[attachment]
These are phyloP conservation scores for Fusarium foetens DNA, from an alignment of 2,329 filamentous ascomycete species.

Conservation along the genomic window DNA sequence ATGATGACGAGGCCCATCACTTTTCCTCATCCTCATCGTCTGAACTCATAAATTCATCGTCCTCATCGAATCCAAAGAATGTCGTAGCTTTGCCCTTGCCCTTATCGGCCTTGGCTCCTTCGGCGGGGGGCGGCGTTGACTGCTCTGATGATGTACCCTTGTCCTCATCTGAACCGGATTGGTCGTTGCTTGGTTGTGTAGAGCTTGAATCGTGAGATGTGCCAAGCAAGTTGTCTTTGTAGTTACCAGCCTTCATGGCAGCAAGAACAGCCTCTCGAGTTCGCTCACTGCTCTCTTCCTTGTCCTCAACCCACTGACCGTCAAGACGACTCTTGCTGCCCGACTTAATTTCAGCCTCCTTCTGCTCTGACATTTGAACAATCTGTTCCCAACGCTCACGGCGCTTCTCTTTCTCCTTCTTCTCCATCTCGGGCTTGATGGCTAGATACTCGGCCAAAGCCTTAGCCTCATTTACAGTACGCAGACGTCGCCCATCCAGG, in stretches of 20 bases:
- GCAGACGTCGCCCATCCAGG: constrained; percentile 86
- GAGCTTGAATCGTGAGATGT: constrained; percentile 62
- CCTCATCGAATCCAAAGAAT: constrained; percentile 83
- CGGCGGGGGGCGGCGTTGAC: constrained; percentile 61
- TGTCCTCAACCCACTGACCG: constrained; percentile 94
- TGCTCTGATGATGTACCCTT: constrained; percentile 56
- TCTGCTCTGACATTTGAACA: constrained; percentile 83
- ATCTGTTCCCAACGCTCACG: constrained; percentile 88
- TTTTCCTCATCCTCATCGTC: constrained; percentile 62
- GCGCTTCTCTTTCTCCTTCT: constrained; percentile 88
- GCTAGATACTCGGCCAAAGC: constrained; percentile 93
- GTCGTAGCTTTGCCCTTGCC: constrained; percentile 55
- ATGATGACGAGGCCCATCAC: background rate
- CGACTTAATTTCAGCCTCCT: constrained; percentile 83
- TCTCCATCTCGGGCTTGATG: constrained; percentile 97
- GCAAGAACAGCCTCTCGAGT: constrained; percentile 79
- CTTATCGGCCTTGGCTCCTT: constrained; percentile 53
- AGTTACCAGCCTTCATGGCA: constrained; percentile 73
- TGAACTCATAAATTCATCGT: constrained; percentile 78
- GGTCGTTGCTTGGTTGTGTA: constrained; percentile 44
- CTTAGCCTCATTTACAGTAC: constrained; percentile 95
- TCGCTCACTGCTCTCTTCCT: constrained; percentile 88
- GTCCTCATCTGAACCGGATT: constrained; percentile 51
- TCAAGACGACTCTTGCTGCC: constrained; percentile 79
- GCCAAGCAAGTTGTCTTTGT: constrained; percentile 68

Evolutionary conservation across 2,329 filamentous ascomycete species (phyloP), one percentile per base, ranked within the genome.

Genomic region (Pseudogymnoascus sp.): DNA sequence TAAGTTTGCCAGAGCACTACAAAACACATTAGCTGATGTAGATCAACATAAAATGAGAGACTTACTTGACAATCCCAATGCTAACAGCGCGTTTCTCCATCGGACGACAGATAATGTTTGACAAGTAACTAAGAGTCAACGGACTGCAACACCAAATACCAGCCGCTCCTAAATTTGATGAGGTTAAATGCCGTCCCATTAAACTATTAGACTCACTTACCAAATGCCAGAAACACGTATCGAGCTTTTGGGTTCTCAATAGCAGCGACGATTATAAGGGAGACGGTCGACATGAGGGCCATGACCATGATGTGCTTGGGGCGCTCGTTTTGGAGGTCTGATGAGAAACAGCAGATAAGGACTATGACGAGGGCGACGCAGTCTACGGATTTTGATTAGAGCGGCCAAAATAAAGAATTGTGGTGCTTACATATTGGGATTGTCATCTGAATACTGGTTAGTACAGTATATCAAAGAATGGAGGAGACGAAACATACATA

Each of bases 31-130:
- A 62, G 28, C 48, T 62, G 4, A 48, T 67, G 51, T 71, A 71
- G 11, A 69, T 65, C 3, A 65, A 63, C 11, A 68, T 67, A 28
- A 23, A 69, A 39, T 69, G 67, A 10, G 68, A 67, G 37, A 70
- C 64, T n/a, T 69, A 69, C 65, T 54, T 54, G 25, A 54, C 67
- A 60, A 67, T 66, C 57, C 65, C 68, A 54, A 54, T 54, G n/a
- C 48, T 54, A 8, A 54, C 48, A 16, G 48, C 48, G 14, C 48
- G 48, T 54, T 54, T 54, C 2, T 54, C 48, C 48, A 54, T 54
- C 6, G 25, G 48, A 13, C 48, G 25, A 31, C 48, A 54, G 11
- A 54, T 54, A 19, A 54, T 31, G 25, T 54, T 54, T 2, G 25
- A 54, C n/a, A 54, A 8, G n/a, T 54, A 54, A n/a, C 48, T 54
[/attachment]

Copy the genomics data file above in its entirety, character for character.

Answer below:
These are phyloP conservation scores for Fusarium foetens DNA, from an alignment of 2,329 filamentous ascomycete species.

Conservation along the genomic window DNA sequence ATGATGACGAGGCCCATCACTTTTCCTCATCCTCATCGTCTGAACTCATAAATTCATCGTCCTCATCGAATCCAAAGAATGTCGTAGCTTTGCCCTTGCCCTTATCGGCCTTGGCTCCTTCGGCGGGGGGCGGCGTTGACTGCTCTGATGATGTACCCTTGTCCTCATCTGAACCGGATTGGTCGTTGCTTGGTTGTGTAGAGCTTGAATCGTGAGATGTGCCAAGCAAGTTGTCTTTGTAGTTACCAGCCTTCATGGCAGCAAGAACAGCCTCTCGAGTTCGCTCACTGCTCTCTTCCTTGTCCTCAACCCACTGACCGTCAAGACGACTCTTGCTGCCCGACTTAATTTCAGCCTCCTTCTGCTCTGACATTTGAACAATCTGTTCCCAACGCTCACGGCGCTTCTCTTTCTCCTTCTTCTCCATCTCGGGCTTGATGGCTAGATACTCGGCCAAAGCCTTAGCCTCATTTACAGTACGCAGACGTCGCCCATCCAGG, in stretches of 20 bases:
- GCAGACGTCGCCCATCCAGG: constrained; percentile 86
- GAGCTTGAATCGTGAGATGT: constrained; percentile 62
- CCTCATCGAATCCAAAGAAT: constrained; percentile 83
- CGGCGGGGGGCGGCGTTGAC: constrained; percentile 61
- TGTCCTCAACCCACTGACCG: constrained; percentile 94
- TGCTCTGATGATGTACCCTT: constrained; percentile 56
- TCTGCTCTGACATTTGAACA: constrained; percentile 83
- ATCTGTTCCCAACGCTCACG: constrained; percentile 88
- TTTTCCTCATCCTCATCGTC: constrained; percentile 62
- GCGCTTCTCTTTCTCCTTCT: constrained; percentile 88
- GCTAGATACTCGGCCAAAGC: constrained; percentile 93
- GTCGTAGCTTTGCCCTTGCC: constrained; percentile 55
- ATGATGACGAGGCCCATCAC: background rate
- CGACTTAATTTCAGCCTCCT: constrained; percentile 83
- TCTCCATCTCGGGCTTGATG: constrained; percentile 97
- GCAAGAACAGCCTCTCGAGT: constrained; percentile 79
- CTTATCGGCCTTGGCTCCTT: constrained; percentile 53
- AGTTACCAGCCTTCATGGCA: constrained; percentile 73
- TGAACTCATAAATTCATCGT: constrained; percentile 78
- GGTCGTTGCTTGGTTGTGTA: constrained; percentile 44
- CTTAGCCTCATTTACAGTAC: constrained; percentile 95
- TCGCTCACTGCTCTCTTCCT: constrained; percentile 88
- GTCCTCATCTGAACCGGATT: constrained; percentile 51
- TCAAGACGACTCTTGCTGCC: constrained; percentile 79
- GCCAAGCAAGTTGTCTTTGT: constrained; percentile 68

Evolutionary conservation across 2,329 filamentous ascomycete species (phyloP), one percentile per base, ranked within the genome.

Genomic region (Pseudogymnoascus sp.): DNA sequence TAAGTTTGCCAGAGCACTACAAAACACATTAGCTGATGTAGATCAACATAAAATGAGAGACTTACTTGACAATCCCAATGCTAACAGCGCGTTTCTCCATCGGACGACAGATAATGTTTGACAAGTAACTAAGAGTCAACGGACTGCAACACCAAATACCAGCCGCTCCTAAATTTGATGAGGTTAAATGCCGTCCCATTAAACTATTAGACTCACTTACCAAATGCCAGAAACACGTATCGAGCTTTTGGGTTCTCAATAGCAGCGACGATTATAAGGGAGACGGTCGACATGAGGGCCATGACCATGATGTGCTTGGGGCGCTCGTTTTGGAGGTCTGATGAGAAACAGCAGATAAGGACTATGACGAGGGCGACGCAGTCTACGGATTTTGATTAGAGCGGCCAAAATAAAGAATTGTGGTGCTTACATATTGGGATTGTCATCTGAATACTGGTTAGTACAGTATATCAAAGAATGGAGGAGACGAAACATACATA

Each of bases 31-130:
- A 62, G 28, C 48, T 62, G 4, A 48, T 67, G 51, T 71, A 71
- G 11, A 69, T 65, C 3, A 65, A 63, C 11, A 68, T 67, A 28
- A 23, A 69, A 39, T 69, G 67, A 10, G 68, A 67, G 37, A 70
- C 64, T n/a, T 69, A 69, C 65, T 54, T 54, G 25, A 54, C 67
- A 60, A 67, T 66, C 57, C 65, C 68, A 54, A 54, T 54, G n/a
- C 48, T 54, A 8, A 54, C 48, A 16, G 48, C 48, G 14, C 48
- G 48, T 54, T 54, T 54, C 2, T 54, C 48, C 48, A 54, T 54
- C 6, G 25, G 48, A 13, C 48, G 25, A 31, C 48, A 54, G 11
- A 54, T 54, A 19, A 54, T 31, G 25, T 54, T 54, T 2, G 25
- A 54, C n/a, A 54, A 8, G n/a, T 54, A 54, A n/a, C 48, T 54